The Highest Hill We Know

lake

Wednesday at five.

 

Nancy and I sit

on the berm

at the edge of the beach.

Damp in our suits,

sharing binoculars.

 

Scanning north,

our eyes strain

for a glimpse of the Hudson.

Rolling dust curls,

with Dad inside.

 

Winged,

yellow Hornet.

Sun flashing off chrome.

Now there! Now gone.

 

Bare feet

race across late afternoon grass,

tiptoe over

poking driveway gravel,

spin through high-noon sand

to the top

of the road.

 

We’re not allowed past our blue mailbox,

so we giggle and dance

in the shimmer

of an August barbeque.

 

Dust wallows skyward

from behind

the highest hill

we know.

 

Arms outstretched, we jump

at it, waving

to the flying machine

beyond our eyes.

 

It gobbles up

the summit,

then coasts to a stop.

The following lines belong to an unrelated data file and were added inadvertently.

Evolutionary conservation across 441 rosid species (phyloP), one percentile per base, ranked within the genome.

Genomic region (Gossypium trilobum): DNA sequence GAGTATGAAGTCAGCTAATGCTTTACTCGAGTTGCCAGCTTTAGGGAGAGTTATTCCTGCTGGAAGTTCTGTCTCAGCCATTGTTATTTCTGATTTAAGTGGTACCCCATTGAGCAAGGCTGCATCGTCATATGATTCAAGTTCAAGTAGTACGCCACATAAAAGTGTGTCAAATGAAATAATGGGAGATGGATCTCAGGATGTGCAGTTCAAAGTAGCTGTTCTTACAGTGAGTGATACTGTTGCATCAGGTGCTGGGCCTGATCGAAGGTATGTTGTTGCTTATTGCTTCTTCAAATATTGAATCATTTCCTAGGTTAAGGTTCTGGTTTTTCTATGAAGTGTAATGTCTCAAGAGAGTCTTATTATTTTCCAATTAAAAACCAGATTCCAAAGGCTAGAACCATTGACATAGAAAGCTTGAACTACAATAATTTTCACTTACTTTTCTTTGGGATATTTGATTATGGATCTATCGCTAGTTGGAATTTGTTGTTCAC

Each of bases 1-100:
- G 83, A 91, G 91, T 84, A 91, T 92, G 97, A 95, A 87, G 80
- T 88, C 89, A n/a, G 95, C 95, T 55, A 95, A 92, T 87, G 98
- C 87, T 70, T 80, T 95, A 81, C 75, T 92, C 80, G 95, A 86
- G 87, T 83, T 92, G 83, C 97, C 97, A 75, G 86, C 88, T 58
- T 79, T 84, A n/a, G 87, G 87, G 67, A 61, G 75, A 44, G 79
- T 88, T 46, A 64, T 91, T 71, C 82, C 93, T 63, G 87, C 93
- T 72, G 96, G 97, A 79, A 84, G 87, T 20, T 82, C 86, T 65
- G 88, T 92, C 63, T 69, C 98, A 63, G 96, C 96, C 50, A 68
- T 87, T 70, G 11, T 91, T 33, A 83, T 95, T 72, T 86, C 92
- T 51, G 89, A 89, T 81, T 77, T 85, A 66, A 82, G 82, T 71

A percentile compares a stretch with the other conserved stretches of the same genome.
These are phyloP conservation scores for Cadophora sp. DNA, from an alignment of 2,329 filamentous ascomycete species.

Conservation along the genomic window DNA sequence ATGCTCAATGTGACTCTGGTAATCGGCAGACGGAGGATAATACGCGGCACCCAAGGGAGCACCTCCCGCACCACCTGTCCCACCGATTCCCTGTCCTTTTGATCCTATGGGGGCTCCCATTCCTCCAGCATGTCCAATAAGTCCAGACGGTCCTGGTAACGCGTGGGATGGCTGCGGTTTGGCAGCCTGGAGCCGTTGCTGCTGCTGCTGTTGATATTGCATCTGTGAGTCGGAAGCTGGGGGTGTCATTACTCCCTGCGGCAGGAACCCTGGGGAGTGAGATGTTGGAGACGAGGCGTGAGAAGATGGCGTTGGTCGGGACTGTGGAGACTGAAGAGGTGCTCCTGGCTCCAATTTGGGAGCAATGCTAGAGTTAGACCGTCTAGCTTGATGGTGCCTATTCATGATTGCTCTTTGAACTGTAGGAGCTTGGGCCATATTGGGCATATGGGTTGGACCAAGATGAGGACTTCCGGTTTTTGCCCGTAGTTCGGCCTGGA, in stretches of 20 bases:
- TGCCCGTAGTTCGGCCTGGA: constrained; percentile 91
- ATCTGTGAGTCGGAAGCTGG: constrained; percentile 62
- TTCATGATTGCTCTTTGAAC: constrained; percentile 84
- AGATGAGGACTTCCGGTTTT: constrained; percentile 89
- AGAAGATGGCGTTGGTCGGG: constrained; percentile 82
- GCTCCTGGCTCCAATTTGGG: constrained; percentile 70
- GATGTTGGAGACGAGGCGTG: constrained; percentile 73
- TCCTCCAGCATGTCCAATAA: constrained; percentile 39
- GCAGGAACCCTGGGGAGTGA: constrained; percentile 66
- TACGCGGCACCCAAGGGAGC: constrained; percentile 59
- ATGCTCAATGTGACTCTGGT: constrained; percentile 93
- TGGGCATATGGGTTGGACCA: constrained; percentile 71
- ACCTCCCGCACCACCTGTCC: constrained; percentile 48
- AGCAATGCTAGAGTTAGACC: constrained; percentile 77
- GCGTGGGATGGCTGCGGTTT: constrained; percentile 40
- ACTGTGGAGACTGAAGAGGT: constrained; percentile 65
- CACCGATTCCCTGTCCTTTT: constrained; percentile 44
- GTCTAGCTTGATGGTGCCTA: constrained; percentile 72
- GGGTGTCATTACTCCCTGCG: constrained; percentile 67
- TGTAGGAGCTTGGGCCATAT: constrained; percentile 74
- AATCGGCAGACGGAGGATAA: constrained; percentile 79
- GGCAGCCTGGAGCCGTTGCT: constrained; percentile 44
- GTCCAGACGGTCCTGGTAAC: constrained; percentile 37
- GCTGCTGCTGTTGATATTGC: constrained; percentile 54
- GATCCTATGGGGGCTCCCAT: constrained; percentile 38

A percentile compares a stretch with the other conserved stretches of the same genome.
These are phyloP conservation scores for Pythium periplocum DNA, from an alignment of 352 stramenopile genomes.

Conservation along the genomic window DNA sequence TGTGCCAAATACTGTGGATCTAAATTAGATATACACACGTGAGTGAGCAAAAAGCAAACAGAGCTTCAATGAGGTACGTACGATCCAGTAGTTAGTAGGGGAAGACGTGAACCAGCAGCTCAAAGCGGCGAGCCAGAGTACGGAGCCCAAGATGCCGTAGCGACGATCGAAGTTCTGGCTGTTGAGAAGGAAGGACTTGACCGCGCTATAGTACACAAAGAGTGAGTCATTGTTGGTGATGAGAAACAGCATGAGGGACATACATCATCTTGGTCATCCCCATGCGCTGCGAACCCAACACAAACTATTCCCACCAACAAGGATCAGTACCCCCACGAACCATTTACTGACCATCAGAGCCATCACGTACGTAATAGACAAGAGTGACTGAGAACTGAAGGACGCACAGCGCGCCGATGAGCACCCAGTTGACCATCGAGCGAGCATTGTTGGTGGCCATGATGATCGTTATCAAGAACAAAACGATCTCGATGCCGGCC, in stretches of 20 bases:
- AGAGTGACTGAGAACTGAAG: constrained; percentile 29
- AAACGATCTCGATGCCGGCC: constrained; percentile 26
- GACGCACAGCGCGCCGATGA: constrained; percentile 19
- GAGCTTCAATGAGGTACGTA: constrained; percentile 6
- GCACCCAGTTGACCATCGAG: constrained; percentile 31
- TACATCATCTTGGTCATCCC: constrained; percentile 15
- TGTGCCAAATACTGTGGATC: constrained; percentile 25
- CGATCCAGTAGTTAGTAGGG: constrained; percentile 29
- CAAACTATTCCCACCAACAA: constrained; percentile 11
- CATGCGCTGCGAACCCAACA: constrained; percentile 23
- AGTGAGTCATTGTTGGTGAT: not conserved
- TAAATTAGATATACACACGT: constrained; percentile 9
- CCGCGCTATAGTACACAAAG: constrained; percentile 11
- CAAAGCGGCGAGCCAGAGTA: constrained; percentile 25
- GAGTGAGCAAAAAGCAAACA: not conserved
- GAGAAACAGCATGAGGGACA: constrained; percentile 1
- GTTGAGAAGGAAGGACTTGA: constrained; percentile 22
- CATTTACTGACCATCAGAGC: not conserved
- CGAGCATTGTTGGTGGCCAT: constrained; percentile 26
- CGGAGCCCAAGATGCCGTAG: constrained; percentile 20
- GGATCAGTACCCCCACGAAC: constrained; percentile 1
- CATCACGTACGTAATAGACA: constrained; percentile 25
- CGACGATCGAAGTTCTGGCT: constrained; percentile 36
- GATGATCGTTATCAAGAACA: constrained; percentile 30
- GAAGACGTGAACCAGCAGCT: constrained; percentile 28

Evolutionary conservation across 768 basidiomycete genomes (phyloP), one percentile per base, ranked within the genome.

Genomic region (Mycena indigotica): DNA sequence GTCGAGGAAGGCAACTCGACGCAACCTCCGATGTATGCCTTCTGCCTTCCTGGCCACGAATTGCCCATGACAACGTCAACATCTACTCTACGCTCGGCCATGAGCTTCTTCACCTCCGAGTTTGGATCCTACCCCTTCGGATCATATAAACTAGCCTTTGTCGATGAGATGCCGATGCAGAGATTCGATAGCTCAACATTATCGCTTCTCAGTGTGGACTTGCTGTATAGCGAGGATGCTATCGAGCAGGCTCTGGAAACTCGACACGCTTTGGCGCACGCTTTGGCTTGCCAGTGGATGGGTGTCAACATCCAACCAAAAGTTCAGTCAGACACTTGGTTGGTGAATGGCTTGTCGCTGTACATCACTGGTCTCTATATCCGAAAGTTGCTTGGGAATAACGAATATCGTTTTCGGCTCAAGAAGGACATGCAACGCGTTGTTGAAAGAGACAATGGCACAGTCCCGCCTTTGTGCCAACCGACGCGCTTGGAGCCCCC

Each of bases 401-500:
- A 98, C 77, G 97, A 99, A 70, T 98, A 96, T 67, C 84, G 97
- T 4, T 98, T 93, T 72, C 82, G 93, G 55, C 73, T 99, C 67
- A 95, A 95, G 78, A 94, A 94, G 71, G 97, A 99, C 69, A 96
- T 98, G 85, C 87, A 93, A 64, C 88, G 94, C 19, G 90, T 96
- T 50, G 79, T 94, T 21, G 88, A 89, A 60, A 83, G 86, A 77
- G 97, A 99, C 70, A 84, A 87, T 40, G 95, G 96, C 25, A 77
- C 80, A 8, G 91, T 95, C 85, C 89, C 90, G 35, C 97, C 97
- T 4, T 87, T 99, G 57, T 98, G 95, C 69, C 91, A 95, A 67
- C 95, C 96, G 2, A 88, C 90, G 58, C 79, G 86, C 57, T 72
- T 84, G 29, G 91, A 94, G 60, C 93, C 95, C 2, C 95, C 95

Black sunglasses, silver hair,

and Jesus,

steadfast on the dash.

 

Four thumbs push

the chrome button to trip

the latch,

dispelling Sunday sadness.

 

Old Spice and

brown-bagged licorice pipes

pull us into

white work-shirt arms.

 

Lean, lanky legs slide

from the green nylon seat;

brown wing-tips slip,

sinking into

retirement sand.

 

We clutch and hug

his warm, calloused hands.

Laughing,

he lifts us, dry and dusty, to

sit on a fender.

 

We squint at the sun

and

the highest hill we know.

 

Tousling our hair,

he leaves us smiling;

wing-tips clouded

with happiness.

 

Thorax fender lights

blink red

and

off.

 

Facing backwards,

we roll past

the blue mailbox,

toes dragging

through zig-zag tire sand.

 

Honking horns round the bend

into the shade

of suppertime.

 

 

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